Book Covers

CoolHandBondCoolHandBond Mactan IslandPosts: 4,263MI6 Agent

Book covers have started to appear on the Random Chat thread, so I thought it might be useful to have a separate thread for them. Anyone can post interesting covers that they find from paperbacks or the dust jackets from hardback books.

I will start with the Pan Book Of Horror Stories series, there were some lovely covers to these.


Yeah, well, sometimes nothin' can be a real cool hand.
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Comments

  • Number24Number24 NorwayPosts: 18,950MI6 Agent

    I'm reposting this cover of an early Norwegian edition of CR where the title is cleverly integrated into the cover image. :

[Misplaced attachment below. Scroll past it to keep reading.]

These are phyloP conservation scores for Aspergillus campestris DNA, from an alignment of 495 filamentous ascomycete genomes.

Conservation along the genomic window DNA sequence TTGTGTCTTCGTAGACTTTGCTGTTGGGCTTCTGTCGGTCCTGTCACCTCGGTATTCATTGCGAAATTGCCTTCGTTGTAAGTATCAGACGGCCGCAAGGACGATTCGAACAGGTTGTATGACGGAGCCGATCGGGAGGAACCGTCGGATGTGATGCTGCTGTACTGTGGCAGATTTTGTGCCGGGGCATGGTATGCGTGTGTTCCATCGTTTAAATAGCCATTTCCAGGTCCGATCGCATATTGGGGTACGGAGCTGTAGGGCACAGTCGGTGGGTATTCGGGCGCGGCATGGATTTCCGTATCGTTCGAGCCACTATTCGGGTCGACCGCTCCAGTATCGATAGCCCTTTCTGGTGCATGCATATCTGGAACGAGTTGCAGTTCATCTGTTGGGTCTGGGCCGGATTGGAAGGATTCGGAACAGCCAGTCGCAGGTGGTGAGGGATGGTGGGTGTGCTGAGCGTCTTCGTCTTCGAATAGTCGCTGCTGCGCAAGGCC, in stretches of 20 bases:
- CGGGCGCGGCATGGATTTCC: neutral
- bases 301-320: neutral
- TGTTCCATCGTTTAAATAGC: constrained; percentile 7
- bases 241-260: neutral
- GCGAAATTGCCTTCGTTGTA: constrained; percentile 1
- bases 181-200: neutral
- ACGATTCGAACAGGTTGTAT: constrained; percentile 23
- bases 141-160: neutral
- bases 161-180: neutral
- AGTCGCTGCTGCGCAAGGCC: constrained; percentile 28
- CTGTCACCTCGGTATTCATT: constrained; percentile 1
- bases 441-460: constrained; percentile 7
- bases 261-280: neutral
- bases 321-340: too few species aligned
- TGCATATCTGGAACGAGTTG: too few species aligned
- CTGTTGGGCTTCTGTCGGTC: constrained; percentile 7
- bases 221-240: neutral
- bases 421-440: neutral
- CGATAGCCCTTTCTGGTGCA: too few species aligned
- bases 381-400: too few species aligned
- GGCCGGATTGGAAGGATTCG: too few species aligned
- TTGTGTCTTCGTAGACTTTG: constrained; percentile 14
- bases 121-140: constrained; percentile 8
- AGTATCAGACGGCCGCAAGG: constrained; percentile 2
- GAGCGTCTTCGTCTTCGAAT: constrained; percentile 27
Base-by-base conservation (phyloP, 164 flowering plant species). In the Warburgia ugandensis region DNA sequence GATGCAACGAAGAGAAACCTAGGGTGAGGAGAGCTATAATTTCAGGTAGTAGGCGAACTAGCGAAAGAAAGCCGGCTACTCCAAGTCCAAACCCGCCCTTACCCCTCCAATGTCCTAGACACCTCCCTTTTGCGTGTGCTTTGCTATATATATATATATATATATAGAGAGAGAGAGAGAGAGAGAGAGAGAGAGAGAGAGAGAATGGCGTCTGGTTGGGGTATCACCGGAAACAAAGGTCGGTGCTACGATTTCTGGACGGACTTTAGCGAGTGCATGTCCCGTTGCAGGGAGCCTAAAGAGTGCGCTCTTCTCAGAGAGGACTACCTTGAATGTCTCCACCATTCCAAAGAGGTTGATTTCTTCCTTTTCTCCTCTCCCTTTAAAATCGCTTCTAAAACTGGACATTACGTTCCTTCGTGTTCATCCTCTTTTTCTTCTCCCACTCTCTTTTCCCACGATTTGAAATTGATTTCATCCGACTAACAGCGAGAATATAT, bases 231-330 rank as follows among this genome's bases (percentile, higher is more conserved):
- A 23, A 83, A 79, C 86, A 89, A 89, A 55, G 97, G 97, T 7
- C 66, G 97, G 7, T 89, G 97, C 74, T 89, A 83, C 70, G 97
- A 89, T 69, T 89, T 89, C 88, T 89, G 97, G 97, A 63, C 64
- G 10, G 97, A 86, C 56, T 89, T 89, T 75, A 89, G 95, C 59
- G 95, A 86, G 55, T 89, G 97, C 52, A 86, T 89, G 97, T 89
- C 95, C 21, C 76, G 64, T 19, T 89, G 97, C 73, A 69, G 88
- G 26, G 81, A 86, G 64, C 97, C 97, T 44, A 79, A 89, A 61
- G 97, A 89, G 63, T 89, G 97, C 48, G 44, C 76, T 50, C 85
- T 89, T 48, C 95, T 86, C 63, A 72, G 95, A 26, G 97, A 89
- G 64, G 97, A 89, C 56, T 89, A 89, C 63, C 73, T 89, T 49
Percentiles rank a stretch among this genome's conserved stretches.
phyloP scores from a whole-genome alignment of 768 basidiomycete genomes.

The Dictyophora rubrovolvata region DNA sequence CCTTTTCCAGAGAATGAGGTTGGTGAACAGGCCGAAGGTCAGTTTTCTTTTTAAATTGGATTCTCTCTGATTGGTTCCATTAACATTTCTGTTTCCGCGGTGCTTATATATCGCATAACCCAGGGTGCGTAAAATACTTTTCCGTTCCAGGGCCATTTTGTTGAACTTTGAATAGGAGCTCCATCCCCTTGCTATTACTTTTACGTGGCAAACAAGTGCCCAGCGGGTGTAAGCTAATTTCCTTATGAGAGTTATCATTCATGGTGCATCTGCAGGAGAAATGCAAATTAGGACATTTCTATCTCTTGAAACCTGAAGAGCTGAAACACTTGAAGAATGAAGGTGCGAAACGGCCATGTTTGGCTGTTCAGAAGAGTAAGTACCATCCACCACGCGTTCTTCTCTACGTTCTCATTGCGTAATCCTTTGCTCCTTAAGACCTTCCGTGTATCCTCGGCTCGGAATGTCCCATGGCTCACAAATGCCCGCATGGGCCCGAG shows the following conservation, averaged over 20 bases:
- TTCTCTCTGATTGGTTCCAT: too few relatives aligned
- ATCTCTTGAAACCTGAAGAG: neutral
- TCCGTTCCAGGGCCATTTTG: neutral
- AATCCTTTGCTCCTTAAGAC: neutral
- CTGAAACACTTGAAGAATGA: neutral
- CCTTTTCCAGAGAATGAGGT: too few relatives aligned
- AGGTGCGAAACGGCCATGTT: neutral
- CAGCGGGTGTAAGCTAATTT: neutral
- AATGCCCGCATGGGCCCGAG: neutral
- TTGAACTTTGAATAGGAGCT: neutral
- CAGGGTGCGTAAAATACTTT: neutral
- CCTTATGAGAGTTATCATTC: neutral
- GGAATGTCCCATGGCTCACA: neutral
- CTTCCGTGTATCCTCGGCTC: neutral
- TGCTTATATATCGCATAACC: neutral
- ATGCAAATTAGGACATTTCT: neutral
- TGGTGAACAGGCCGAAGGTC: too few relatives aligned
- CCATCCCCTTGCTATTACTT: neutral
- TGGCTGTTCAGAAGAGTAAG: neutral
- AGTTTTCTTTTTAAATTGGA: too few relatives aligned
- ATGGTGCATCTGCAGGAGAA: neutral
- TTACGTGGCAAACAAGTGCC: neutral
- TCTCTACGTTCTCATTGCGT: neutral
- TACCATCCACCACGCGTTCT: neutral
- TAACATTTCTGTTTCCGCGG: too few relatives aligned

• BarbelBarbel ScotlandPosts: 32,264Chief of Staff

    Some of the Matt Helm books:

    These were the titles that were filmed, for want of a better word, starring Dean Martin. I think these show how different the books are from the films.

  • CoolHandBondCoolHandBond Mactan IslandPosts: 4,263MI6 Agent

    Those are nice covers, Barbel.

    Here are the Flint movie tie-ins.


    Yeah, well, sometimes nothin' can be a real cool hand.
  • chrisno1chrisno1 LondonPosts: 1,660MI6 Agent

    So, as we are doing book cover tie-ins, these are my copies of The Persuaders spin-offs by Frederick E. Smith:




  • CoolHandBondCoolHandBond Mactan IslandPosts: 4,263MI6 Agent